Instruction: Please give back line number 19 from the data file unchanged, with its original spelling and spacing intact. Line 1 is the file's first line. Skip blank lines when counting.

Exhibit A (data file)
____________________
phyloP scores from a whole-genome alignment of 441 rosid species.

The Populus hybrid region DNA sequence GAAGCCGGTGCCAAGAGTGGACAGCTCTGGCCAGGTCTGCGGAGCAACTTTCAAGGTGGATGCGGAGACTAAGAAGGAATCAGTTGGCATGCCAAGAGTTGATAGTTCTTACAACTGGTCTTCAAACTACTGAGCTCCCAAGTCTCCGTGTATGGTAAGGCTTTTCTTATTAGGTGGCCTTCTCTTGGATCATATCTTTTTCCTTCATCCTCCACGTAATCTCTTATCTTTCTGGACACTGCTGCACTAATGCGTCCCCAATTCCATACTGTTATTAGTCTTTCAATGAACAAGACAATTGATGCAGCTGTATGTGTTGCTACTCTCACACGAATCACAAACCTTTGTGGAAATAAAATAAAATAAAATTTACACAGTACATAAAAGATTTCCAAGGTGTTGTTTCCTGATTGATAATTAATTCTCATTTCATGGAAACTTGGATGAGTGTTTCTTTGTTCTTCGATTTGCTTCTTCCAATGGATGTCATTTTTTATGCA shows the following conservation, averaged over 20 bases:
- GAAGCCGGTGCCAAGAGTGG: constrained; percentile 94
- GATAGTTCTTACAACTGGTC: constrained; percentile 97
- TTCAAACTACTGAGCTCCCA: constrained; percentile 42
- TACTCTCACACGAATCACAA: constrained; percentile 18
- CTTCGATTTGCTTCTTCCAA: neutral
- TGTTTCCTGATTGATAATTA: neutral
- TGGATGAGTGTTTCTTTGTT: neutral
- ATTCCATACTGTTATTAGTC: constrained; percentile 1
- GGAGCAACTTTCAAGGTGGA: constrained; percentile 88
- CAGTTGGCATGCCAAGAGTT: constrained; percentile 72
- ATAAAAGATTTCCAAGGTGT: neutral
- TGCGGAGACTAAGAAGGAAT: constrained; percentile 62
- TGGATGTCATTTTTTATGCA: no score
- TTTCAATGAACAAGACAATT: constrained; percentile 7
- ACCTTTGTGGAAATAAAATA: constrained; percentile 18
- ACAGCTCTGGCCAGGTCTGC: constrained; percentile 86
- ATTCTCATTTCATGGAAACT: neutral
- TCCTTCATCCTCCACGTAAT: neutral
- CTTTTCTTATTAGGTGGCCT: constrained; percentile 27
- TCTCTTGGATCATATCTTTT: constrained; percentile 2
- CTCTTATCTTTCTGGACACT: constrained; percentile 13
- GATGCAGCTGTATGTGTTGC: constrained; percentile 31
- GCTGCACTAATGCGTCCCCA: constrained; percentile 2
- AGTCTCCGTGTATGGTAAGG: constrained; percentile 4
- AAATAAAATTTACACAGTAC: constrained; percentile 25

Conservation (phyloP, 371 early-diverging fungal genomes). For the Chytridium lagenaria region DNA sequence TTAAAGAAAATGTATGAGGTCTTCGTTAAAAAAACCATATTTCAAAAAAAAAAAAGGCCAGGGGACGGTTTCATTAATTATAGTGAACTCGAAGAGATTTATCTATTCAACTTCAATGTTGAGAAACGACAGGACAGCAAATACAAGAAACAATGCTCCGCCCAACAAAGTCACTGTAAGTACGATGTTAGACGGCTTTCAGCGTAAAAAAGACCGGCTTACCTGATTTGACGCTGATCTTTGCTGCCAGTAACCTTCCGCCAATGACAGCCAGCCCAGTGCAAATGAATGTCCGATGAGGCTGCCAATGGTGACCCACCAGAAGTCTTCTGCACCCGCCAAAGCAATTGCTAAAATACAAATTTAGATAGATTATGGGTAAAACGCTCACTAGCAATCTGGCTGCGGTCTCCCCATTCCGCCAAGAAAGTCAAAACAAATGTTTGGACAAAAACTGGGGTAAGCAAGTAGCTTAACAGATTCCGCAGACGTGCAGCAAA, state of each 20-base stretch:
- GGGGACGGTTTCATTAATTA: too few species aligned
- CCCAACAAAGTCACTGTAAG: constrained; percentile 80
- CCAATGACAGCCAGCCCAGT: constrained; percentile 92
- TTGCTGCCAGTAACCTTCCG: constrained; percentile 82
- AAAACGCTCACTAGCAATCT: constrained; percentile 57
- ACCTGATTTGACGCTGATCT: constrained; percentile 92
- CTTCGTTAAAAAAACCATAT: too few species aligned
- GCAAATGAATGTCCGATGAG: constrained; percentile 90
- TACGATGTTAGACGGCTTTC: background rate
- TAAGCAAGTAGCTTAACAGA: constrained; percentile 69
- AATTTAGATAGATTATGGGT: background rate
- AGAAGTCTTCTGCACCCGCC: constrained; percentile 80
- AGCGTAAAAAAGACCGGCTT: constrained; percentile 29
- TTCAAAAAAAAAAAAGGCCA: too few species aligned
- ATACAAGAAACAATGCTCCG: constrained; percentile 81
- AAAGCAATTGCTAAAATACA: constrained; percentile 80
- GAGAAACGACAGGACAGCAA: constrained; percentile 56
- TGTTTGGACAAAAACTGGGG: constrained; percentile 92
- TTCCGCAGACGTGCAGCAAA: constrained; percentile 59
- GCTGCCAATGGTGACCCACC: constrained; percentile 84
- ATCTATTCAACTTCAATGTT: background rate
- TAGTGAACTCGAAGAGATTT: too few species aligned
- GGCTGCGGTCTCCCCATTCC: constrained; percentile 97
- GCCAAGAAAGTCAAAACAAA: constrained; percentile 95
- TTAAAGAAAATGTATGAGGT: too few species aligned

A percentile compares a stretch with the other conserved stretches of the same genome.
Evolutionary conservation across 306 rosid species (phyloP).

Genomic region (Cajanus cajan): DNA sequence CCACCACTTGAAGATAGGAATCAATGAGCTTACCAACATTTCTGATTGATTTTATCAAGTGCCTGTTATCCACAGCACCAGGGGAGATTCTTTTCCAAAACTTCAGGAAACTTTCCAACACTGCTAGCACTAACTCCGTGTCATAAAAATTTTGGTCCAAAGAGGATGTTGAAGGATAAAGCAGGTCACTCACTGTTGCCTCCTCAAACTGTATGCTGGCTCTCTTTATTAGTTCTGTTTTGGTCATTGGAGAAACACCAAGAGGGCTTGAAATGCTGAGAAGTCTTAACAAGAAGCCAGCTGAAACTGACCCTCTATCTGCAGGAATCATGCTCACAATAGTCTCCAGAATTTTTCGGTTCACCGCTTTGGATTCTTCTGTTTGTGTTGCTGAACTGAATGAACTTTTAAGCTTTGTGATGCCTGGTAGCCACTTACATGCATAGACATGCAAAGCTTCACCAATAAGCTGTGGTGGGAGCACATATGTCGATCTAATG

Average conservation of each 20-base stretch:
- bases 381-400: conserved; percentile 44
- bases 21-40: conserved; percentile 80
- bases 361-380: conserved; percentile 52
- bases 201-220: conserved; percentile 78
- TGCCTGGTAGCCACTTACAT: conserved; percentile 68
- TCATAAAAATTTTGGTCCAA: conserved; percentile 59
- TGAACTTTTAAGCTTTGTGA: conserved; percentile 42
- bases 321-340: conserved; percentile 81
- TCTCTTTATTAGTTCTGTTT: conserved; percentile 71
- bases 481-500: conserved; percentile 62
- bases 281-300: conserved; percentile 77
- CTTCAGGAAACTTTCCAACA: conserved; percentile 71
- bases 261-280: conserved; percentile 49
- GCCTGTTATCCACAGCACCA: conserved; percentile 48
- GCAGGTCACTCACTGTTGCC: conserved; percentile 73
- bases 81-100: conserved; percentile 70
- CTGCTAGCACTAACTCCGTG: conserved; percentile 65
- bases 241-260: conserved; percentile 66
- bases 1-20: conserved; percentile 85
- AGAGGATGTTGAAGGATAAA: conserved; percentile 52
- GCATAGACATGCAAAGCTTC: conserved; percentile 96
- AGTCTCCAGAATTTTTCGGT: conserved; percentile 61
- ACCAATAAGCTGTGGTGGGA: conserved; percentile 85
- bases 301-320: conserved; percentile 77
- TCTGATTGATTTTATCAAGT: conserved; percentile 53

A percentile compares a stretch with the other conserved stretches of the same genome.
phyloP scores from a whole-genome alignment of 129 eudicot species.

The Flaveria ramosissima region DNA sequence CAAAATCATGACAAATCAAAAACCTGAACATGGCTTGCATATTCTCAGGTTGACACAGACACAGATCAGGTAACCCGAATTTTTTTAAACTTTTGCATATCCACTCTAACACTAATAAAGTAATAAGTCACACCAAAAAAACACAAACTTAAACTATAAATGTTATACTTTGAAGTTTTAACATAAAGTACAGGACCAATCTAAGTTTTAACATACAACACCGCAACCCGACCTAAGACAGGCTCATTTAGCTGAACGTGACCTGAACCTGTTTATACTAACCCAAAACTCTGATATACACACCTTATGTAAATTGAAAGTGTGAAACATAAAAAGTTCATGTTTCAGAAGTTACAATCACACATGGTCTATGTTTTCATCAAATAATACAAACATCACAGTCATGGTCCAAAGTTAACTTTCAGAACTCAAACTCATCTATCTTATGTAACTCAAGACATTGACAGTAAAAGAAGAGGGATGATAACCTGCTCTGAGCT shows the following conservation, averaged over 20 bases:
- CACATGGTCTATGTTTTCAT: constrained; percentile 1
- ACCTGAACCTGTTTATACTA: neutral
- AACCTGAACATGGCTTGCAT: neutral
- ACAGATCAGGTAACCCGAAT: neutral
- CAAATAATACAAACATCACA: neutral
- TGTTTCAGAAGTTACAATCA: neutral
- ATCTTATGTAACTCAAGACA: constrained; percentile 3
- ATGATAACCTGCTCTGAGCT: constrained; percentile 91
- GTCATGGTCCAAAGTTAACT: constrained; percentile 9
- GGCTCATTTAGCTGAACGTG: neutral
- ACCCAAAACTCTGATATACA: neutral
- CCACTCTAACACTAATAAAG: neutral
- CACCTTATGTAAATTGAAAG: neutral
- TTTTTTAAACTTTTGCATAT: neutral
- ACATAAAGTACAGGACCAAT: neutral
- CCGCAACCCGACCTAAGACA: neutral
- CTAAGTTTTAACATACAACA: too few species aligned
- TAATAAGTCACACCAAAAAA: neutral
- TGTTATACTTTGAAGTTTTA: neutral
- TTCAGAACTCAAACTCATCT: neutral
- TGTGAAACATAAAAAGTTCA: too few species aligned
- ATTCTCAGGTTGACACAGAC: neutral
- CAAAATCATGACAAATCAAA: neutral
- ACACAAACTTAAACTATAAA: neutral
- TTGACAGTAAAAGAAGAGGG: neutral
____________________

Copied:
- ATTCTCATTTCATGGAAACT: neutral